Previous attempts by the International Longshore and Warehouse Union (ILWU) to negotiate new contacts for their members have often been protracted and acrimonious, with the impact of 2015’s four-month labour dispute being felt for over a year and US importers are increasingly concerned over the looming 2020 contract negotiations at west coast ports
The current labour contract between the ILWU, which represents 14,000 port workers in California, Oregon and Washington State, and the PMA, on behalf of shipping lines and terminal operators at 29 west coast ports, is due to expire at the end of June and with supply chain disruptions already expected to continue through 2022, there are real fears that contract negotiations – and particularly the threat of industrial action – could lead to additional pressures.
31st March – US press reports that ILWU negotiations will commence on the 12th May
The ports of Los Angeles and Long Beach, which together handle more than 45% of US imports from Asia, began to experience serious vessel backlogs and terminal congestion issues last summer – with queues of ships approaching 100 at their worst – and fears are growing that any delay in contract negotiations could massively increase disruption for importers that rely on the West Coast ports and force them to consider other gateways, especially with the June contract deadline falling before the peak shipping season.
Even the perceived risk of a disruption should make the prudent shipper reevaluate their use of West Coast ports and consider appropriate contingencies for their supply chain.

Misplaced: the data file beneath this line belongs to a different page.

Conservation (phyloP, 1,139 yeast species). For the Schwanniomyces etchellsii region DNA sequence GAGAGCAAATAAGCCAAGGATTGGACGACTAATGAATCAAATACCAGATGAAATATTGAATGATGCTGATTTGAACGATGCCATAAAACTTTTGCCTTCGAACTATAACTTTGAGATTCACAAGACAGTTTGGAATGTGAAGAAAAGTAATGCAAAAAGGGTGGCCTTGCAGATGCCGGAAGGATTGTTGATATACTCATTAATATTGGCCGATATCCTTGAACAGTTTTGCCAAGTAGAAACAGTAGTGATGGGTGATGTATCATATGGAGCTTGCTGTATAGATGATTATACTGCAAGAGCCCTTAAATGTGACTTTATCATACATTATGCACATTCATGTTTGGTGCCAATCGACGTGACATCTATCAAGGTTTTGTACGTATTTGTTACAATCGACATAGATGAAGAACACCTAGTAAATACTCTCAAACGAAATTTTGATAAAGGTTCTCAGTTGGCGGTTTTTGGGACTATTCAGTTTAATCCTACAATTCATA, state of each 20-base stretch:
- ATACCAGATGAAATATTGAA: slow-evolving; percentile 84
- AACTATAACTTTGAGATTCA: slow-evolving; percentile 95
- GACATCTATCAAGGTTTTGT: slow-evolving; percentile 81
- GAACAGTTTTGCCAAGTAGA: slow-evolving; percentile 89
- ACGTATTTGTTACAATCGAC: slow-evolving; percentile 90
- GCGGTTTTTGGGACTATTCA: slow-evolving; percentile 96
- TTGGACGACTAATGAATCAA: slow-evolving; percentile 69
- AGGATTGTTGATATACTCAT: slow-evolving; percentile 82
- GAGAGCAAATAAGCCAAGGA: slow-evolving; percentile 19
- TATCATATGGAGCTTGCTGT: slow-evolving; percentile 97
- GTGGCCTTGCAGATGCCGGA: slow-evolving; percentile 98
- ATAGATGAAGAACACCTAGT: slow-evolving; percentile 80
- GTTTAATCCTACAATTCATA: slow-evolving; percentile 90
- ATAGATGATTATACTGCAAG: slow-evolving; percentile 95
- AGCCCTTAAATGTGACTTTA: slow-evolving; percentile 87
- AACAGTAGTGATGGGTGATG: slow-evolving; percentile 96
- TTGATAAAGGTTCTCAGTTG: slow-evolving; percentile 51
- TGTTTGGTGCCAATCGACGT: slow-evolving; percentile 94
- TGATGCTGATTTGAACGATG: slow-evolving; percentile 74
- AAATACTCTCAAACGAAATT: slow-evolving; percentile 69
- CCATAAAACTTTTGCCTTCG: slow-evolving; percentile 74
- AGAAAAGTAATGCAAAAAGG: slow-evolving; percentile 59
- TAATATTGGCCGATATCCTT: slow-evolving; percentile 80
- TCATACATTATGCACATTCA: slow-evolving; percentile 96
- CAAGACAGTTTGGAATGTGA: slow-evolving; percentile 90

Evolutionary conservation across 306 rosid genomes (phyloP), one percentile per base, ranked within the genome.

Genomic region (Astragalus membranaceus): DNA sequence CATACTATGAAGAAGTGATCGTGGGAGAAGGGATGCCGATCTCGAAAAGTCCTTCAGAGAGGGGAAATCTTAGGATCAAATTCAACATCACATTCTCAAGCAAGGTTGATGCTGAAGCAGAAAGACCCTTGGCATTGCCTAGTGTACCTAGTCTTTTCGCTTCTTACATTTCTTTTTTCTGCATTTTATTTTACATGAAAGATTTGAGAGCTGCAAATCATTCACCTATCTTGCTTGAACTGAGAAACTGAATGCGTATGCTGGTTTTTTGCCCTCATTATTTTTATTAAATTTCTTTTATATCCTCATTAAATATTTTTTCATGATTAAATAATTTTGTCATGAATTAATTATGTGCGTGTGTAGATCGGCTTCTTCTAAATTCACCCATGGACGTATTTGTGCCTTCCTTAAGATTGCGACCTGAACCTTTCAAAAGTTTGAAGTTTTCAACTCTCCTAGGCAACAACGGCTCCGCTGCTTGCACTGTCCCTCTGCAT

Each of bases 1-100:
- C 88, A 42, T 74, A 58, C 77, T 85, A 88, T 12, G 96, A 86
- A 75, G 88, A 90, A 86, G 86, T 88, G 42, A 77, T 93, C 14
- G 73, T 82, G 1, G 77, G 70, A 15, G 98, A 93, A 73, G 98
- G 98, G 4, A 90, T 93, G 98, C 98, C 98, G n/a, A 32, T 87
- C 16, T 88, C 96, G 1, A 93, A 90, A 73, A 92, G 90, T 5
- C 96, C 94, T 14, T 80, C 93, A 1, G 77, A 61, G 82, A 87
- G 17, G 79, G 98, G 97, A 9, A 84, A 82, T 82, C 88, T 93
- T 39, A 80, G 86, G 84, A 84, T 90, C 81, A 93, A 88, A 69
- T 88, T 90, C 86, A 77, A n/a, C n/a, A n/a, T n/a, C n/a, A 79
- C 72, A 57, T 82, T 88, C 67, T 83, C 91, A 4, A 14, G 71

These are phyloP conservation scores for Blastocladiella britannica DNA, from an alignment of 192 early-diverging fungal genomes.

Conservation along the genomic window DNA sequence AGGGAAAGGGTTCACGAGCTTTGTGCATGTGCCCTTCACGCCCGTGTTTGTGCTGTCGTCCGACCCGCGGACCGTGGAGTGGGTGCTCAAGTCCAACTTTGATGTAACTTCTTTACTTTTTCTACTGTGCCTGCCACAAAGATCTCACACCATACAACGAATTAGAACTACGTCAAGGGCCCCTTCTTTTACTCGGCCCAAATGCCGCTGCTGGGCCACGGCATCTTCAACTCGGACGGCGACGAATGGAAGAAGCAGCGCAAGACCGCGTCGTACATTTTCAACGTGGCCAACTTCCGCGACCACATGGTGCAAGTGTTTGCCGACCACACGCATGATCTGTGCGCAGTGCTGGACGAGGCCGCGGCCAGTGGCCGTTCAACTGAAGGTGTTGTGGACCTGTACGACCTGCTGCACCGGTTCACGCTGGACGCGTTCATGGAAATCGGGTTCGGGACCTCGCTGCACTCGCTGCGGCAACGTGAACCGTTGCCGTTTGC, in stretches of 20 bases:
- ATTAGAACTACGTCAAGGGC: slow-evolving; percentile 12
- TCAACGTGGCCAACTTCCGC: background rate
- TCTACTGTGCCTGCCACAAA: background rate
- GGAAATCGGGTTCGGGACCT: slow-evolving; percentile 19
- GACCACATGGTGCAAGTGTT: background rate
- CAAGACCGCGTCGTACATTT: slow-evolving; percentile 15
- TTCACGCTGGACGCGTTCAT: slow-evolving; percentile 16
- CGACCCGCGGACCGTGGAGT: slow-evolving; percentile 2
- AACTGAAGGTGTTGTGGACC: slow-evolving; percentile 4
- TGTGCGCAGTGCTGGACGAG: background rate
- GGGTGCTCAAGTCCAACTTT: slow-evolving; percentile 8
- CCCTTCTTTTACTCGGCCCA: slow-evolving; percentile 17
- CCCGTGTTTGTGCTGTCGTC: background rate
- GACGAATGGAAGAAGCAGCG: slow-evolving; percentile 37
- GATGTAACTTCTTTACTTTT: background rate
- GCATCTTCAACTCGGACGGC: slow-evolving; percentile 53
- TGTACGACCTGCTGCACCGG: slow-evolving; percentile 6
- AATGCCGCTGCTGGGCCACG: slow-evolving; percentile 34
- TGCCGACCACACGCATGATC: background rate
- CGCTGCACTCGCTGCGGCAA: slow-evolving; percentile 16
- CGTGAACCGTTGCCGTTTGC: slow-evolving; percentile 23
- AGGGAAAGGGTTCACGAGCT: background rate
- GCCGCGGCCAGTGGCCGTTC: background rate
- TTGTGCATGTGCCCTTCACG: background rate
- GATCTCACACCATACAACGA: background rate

The simplest way to avoid getting cargo trapped at West Coast ports this summer is to order early and land goods ahead of June.
There are alternative access ports you can consider diverting to, in Canada, the Gulf and East coasts. But, with so much cargo already diverted from Los Angeles and Long Beach, there are questions about how much additional capacity the most popular ports actually have.
We would ask that customers shipping to, or importing through, the West Coast speak to us at the earliest opportunity, so that we can review their situation and prepare contingency plans to protect them.
Given time, we can spread shipments around multiple, carefully selected, Canadian, Gulf and East coast ports and – if the US situation is dire – consider staging ports just outside the country including Manzanillo, Panama or the Caribbean-Kingston.
On an optimistic note, highly respected industry commentators expect an on-time agreement, because there will be tremendous pressure on the union not to make economic conditions worse and the carriers have the cash to live with an expensive deal.
They predict dramatic statements by both parties about a stalemate and the potential for gridlock, but that will be purely tactical posturing and not the reality of their actual positions.
Let’s hope they are right!